10. I've got a couple of focus pulling jobs this weekend, both of them new kinds of focus pulling for me. Not that my job will be much different than usual, just want to hear any stories from any similar shoots/experiences you guys may have. This weekends job involves a jimmy jib setup for a music promo. My guess is that there will be a lot of improv, no rehearsals, like majority of music promos I suppose. I'll be pulling wirelessly of course, so can stand by the side of the jib and attempt to judge distance as much as possible. I'll probably request a wireless system for my TV logic, although I do usually prefer going more off marks and measurements. I was wondering if anyone had any tips or tricks in regards to pulling focus with jib movements? I'm aware it's going to be similar to judging distance for steadicam, not drastically different in terms of technique, but anything that might make my life easier would be great. The DOP has told me he usually shoots T5.6 for studio music promo work, so that's a pretty good comfort blanket for me.
  11. We struggled with exterior exposure quite a lot for our day shots. We tried placing ND gel on the rear window, which ended up being a more difficult task than expected. We had the cut the gel into strips, and then it just looked horrible in the back of the shot, so decided to lost it completely. Which meant when the rain or clouds went, and we actually had sunshine, background exposure was a problem. Or even when it was cloudy, we seemed to have more silver and white transit vans driving behind us than usual, I literally couldn't control the light reflecting off the background vehicles! Any tips for applying ND or rosco scrim to the windows?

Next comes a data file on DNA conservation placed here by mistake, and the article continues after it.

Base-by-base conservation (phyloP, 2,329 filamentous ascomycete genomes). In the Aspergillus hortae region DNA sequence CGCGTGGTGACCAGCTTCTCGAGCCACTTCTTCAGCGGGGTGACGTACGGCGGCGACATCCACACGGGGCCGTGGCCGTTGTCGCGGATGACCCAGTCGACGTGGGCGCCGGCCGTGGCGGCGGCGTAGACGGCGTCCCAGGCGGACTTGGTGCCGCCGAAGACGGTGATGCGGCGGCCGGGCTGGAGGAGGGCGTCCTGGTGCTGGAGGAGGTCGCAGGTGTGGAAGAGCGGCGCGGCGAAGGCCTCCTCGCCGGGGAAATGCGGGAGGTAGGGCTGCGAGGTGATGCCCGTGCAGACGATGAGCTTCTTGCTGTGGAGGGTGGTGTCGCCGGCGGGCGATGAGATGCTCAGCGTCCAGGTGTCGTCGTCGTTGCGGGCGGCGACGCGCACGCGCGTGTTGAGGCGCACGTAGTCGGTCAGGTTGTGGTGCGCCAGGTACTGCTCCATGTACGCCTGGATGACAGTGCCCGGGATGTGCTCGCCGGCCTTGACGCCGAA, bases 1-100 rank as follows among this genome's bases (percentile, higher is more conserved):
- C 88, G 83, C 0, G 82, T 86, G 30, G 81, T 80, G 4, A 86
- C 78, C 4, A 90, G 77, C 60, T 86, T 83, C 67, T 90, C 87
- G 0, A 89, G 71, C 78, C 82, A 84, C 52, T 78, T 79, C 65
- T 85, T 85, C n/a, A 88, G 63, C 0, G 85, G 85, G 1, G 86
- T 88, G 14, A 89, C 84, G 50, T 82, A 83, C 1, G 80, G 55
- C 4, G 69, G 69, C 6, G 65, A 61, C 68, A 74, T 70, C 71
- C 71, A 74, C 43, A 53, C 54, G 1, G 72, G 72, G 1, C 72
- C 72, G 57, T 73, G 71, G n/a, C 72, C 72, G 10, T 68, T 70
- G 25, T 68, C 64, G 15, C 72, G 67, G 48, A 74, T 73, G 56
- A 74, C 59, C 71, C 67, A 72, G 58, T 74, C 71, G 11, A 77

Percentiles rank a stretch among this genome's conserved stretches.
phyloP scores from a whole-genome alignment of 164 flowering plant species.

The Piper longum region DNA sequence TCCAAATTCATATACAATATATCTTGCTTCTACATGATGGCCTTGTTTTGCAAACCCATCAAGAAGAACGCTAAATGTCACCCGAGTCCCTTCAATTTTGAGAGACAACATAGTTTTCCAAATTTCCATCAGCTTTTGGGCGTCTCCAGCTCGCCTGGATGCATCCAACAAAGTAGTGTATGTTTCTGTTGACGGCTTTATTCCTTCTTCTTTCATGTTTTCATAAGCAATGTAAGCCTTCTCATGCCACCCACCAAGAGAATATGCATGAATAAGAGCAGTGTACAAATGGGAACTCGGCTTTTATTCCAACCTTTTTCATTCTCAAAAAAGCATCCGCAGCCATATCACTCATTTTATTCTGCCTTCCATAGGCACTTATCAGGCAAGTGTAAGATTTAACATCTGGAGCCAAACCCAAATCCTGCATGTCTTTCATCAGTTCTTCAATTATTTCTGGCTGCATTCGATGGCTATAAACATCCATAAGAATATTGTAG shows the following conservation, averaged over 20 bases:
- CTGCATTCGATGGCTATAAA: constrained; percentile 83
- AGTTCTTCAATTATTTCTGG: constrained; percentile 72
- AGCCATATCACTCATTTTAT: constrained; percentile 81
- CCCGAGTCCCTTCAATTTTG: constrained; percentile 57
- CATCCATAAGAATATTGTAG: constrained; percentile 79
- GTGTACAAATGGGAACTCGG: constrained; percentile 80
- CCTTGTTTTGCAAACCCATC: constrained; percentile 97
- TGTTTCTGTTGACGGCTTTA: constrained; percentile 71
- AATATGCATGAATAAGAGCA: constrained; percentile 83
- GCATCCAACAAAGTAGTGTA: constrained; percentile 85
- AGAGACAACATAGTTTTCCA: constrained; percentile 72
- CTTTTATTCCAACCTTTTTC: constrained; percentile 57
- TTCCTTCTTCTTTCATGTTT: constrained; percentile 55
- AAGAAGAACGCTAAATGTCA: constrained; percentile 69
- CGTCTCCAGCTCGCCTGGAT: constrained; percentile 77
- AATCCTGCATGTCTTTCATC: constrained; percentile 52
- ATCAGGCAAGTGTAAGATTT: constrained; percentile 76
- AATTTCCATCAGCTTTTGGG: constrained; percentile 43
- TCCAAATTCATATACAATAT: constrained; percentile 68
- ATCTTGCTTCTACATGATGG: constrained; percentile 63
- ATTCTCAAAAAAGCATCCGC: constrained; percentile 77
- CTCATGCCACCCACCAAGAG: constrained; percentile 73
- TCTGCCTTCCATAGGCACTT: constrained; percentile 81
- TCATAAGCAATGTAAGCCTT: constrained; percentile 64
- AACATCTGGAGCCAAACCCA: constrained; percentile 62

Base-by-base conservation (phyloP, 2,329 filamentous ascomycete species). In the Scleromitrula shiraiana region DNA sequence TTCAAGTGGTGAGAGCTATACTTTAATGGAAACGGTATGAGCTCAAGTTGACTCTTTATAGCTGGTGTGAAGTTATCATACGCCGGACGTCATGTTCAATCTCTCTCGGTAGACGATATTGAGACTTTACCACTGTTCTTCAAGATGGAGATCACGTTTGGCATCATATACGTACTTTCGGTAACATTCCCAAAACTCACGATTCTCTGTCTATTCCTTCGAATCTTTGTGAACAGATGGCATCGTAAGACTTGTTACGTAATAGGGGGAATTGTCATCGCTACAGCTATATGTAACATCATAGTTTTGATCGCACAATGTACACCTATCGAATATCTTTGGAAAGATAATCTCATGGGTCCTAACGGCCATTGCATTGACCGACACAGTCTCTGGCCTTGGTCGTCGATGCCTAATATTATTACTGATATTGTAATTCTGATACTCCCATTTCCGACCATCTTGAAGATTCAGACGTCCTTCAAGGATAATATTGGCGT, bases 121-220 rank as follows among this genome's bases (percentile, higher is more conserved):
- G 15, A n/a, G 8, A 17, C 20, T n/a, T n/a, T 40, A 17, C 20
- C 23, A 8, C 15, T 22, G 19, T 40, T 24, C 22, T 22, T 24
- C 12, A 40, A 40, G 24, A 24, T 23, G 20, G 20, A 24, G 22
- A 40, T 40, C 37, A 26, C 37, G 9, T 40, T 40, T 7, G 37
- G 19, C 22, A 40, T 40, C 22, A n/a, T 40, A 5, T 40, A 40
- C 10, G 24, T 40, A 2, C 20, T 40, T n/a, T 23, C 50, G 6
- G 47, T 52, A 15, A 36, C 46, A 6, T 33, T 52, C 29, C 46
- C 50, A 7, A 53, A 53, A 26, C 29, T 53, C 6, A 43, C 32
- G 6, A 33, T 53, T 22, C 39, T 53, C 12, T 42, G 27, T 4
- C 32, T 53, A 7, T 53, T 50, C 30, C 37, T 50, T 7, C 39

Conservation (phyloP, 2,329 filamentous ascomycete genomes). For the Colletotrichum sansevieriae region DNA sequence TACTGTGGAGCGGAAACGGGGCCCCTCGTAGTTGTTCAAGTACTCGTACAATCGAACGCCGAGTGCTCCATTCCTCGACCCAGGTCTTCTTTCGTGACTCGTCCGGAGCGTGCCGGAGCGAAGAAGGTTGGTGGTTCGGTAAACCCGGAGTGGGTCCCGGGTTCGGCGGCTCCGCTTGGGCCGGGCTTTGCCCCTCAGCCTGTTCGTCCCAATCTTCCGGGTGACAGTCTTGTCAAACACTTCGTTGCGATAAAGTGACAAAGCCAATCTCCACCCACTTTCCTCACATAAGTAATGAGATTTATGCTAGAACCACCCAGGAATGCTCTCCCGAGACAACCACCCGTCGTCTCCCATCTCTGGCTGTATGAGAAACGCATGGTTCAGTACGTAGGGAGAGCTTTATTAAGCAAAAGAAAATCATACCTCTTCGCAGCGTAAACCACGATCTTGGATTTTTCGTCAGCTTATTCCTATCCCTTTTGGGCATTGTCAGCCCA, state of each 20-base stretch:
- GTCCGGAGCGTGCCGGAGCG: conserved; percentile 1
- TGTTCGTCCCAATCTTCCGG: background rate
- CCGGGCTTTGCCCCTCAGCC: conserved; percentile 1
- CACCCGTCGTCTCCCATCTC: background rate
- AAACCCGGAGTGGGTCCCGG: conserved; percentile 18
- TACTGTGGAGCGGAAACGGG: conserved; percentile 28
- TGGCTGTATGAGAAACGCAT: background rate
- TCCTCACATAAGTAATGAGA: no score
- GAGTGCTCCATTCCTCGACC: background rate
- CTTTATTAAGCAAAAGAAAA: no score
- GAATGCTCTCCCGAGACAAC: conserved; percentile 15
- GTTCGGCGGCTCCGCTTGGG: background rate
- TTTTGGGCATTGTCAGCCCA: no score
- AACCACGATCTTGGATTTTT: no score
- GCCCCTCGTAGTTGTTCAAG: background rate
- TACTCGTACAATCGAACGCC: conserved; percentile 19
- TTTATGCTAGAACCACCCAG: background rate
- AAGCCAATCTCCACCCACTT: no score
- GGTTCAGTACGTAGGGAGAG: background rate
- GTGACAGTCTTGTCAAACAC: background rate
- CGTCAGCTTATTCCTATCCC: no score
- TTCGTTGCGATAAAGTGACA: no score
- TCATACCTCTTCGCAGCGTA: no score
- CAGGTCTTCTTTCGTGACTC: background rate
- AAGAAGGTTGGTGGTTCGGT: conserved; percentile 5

12. x2 Miniburst LEDs either side of camera for fill light
  13. Guillaume we also made us of smaller LED units made by Aladin. The 1x1 flexi panel was used for almost every setup, daylight and tungsten. Had so much control being able to dim it as well. I also used the Aladin eye lite for the night scenes to emulate dashboard light on the driver. I enjoyed using smaller LED units inside the car, I felt like I had a lot of control over each setup. We also used a towing system that turned our picture car into a trailer of sorts, so our cast didnt have to worry about driving at all. It worked really well!
  14. Great writeup Guy, appreciate that a lot! Guillaume, we shot the film before you posted your response, now looking back at the rushes there is a green tint a lot of the time. I never noticed this looking at my monitor during shooting. I've boosted the green saturation in lightroom and the highlights on our actors faces go crazy! I will address this issue when I meet up with my grader. It doesn't ruin my shots, but I'd still like to control whats going on with the green tinting.